Noted for Your Nighttime Procrastination for July 23, 2014
Nighttime Must-Read: Eric Chemi and Ariana Giorgi: For CEOs, Correlation Between Pay and Stock Performance Is Pretty Random - Businessweek

Equitable Growth: Additional Dimensions of Inequality: Wednesday Focus for July 23, 2014

Live Long And Prosper NYTimes comOver at Equitable Growth: Lawrence Summers: Advantages the Rich Have That Money Cannot Buy: "The primary reason for concern about inequality is that lower- and middle-income workers have too little...

...not that the rich have too much... the criterion should be... [the] impact... on the middle class and the poor.... Important aspects of inequality are unlikely to be transformed just by limited income redistribution. Consider... health and... opportunity for children. Barry Bosworth and his colleagues... [the] cohort[s]... born in 1920 and... 1940.... The richest men gained roughly six years in life expectancy... the lowest... two years... lifestyle and variations in diet and stress [rather] than the ability to afford medical care.... READ MOAR

Over the past two generations... the college enrollment rate for children from the lowest quarter... has increased from 6% to 8%, the... highest quarter... from 40% to 73%.... The average affluent child now receives 6,000 hours of extracurricular education... read to, taken to a museum, coached in a sport... other... stimulus... more than the average poor child.... It would be a tragedy if this new focus on inequality and on great fortunes diverted attention from the most fundamental tasks... supporting the health and education of all its citizens...

Members of America's relatively-rich upper-middle class are, says Larry Summers, different from members of America's native-born working class in more then their ability to earn high incomes in the marketplace and so gain the resources to spend in order to achieve an upper middle-class standard of living. Diet, stress, smoking, exercise, and a host of other lifestyle factors play a bigger role then does income in giving the upper-middle class longer life expectancy than the native-born working class. And within-the-family investment in children's experiences and capabilities plays an important role in preparing the next generation to navigate the social and educational obstacle course to productive adulthood.

That reducing income and wealth inequalities will not proportionately reduce all inequalities is not, of course, an argument to eschew smart policies to reduce income and wealth inequalities. It is, however, an argument to do more: to try to act on the health and lifestyle and family structure margins as well as on the after-tax income margin and on the wealth-accumulation margin.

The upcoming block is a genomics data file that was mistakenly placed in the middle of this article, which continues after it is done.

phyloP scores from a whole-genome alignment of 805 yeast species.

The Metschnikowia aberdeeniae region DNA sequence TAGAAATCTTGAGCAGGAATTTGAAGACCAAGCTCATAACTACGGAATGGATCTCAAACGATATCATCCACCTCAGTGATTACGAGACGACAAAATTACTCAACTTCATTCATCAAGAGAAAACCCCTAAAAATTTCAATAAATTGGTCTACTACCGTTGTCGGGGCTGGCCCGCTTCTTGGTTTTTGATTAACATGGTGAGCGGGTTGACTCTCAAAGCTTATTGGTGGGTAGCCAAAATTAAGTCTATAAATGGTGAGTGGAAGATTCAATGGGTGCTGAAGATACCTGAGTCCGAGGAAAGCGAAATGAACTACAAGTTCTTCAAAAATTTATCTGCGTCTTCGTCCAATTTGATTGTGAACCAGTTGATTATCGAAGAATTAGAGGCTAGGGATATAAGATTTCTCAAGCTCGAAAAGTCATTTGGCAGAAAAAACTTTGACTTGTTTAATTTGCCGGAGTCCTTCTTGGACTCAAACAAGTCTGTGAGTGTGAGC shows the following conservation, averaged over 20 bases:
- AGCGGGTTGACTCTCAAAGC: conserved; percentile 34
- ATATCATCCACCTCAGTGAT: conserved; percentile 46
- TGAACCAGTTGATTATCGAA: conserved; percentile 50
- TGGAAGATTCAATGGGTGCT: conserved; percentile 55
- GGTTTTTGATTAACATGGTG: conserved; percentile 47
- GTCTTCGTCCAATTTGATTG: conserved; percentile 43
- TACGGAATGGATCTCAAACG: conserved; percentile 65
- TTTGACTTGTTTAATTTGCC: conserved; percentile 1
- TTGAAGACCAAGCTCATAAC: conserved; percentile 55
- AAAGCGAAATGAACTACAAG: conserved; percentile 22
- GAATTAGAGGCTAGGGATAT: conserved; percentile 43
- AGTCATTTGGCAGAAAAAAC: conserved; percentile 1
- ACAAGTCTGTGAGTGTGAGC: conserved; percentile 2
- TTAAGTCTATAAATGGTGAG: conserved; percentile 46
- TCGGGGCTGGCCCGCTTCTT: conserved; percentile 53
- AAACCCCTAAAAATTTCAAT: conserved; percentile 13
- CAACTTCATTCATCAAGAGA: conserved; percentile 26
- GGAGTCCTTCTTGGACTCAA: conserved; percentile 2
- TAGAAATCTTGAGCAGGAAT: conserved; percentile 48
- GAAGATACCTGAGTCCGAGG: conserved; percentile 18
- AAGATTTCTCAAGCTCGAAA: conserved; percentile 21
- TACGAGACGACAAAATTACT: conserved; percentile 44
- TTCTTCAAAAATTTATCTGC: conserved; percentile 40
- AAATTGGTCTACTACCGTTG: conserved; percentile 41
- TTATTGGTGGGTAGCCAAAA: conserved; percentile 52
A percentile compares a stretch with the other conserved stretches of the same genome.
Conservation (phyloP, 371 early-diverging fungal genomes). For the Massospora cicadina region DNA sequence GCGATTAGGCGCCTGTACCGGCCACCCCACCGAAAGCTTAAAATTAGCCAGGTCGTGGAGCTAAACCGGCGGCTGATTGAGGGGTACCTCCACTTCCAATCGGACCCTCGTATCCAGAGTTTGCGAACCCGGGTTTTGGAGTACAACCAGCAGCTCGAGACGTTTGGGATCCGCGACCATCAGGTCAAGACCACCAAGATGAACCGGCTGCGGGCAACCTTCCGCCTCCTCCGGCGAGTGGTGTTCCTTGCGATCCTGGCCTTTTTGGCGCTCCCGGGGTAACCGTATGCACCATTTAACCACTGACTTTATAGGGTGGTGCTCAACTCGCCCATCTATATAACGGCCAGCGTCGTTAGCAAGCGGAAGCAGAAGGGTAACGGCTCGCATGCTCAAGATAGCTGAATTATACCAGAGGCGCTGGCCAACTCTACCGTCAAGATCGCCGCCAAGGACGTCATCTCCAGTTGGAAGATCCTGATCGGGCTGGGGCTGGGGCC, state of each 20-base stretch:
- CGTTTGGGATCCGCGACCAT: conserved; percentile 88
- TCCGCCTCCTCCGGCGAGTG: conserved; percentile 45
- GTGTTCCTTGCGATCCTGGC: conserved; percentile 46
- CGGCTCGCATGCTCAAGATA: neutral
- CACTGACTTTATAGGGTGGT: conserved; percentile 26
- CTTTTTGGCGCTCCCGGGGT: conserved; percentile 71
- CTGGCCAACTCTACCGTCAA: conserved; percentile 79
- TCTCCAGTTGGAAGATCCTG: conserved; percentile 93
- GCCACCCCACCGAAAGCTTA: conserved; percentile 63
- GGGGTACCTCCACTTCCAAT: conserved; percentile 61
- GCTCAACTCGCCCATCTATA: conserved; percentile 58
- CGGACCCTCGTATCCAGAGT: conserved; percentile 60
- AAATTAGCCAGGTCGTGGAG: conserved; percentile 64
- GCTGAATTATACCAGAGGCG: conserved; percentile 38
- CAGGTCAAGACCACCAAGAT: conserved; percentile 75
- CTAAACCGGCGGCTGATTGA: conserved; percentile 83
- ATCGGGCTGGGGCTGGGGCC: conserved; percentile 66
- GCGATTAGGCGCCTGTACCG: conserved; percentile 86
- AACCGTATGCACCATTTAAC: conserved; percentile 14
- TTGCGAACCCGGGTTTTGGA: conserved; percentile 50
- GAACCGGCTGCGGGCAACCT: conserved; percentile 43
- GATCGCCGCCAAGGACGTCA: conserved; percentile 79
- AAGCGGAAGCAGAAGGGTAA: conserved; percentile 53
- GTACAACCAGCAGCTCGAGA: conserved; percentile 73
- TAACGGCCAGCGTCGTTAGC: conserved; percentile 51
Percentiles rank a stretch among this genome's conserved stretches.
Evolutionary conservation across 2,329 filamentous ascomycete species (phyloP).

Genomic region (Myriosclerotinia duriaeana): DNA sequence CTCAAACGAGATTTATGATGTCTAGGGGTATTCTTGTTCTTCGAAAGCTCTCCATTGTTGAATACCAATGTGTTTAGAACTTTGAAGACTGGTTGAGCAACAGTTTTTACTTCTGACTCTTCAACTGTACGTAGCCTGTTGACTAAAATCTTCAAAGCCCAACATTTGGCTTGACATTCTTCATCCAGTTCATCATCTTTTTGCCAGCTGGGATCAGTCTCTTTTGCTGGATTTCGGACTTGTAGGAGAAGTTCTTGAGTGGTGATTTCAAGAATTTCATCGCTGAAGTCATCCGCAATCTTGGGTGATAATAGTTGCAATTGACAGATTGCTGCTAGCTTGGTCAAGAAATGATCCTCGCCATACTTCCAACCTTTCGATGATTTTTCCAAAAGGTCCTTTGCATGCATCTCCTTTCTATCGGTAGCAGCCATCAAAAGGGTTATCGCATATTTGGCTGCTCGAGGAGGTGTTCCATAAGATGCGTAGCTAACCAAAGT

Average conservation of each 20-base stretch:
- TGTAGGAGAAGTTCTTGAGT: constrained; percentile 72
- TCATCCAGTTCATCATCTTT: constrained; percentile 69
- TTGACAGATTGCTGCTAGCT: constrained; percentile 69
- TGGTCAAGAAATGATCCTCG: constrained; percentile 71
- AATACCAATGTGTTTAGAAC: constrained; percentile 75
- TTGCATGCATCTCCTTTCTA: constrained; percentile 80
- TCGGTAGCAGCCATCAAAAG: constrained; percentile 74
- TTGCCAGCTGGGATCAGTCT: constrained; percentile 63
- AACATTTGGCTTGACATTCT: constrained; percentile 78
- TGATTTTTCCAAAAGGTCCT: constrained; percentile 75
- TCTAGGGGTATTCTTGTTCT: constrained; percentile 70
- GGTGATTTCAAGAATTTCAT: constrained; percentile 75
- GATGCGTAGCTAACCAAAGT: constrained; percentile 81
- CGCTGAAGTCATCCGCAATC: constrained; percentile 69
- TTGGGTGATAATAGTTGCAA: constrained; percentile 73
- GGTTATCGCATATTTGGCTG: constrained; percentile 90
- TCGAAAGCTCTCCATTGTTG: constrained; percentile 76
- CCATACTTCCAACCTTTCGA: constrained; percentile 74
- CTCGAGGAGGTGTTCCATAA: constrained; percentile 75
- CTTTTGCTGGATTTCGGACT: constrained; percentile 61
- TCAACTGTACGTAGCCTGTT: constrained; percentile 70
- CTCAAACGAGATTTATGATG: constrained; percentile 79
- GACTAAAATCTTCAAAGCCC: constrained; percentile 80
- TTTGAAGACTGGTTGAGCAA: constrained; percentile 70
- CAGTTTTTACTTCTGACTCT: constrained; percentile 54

But how?

Naomi Cahn and June Carbone have long argued that the successes come from evolving sociological institutions that cope with the consequences of the coming of reliable birth control and the shrinkage in the average number of pregnancies from eight to two. They see as successful:

a Blue Family Paradigm [that] emphasizes the importance of women's as well as men's workforce participation, egalitarian gender roles, and the delay of family formation until both parents are emotionally and financially ready...

And they contrast it with:

a Red Family Paradigm--associated with the Bible Belt, the mountain west, and rural America--[that] rejects these new family norms, viewing the change in moral and sexual values as a crisis. In this world, the prospect of teen childbirth is the necessary deterrent to premarital sex, marriage is a sacred undertaking between a man and a woman, and divorce is society's greatest moral challenge.

Yet, increasingly, the RFP is unsustainable, both because men without college degrees can no longer fulfill the requirements of their RFP social-gender role, and because most women do not wish to:

The stable, blue collar jobs that have historically supported young families, and early marriage and childbearing derail the education needed to prosper. The result is that the areas of the country most committed to traditional values have the highest divorce and teen pregnancy rates, fueling greater calls to reinstill traditional values...

And here things become truly dicey: calling for a revolution in culture and an abandonment of values is rarely an easy solution to problems of inequality.